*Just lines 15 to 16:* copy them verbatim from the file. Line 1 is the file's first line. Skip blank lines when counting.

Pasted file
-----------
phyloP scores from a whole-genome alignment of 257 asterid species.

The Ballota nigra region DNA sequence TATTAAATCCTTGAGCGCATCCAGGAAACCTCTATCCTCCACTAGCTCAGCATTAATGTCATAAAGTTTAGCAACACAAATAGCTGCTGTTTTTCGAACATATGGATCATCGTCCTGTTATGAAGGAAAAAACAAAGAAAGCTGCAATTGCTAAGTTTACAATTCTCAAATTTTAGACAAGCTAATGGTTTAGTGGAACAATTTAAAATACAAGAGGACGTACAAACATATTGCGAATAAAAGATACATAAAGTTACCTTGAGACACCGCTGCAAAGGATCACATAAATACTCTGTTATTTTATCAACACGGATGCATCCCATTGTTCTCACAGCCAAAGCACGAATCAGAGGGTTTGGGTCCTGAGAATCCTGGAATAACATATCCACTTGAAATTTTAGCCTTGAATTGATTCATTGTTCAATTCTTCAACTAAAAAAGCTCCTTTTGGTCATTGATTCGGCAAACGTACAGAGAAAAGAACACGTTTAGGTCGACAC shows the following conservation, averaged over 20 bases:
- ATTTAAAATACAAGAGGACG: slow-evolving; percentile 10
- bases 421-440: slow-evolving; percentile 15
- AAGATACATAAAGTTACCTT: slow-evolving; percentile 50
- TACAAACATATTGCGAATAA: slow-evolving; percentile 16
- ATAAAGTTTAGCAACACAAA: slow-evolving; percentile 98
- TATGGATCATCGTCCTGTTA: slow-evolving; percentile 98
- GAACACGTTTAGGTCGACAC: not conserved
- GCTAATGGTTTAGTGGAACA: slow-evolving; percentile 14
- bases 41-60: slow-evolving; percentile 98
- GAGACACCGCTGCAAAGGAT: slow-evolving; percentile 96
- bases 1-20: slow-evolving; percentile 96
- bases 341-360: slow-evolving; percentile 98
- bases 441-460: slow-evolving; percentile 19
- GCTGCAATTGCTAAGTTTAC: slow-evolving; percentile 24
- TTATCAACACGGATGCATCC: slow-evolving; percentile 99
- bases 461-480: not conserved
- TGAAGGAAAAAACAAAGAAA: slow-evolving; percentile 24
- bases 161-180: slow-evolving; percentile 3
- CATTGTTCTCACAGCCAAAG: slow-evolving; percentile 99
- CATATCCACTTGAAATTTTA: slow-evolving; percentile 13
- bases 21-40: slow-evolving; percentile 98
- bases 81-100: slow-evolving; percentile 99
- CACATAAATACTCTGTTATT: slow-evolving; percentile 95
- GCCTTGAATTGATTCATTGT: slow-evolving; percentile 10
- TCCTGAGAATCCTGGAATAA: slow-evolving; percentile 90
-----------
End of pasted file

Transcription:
- bases 441-460: slow-evolving; percentile 19
- GCTGCAATTGCTAAGTTTAC: slow-evolving; percentile 24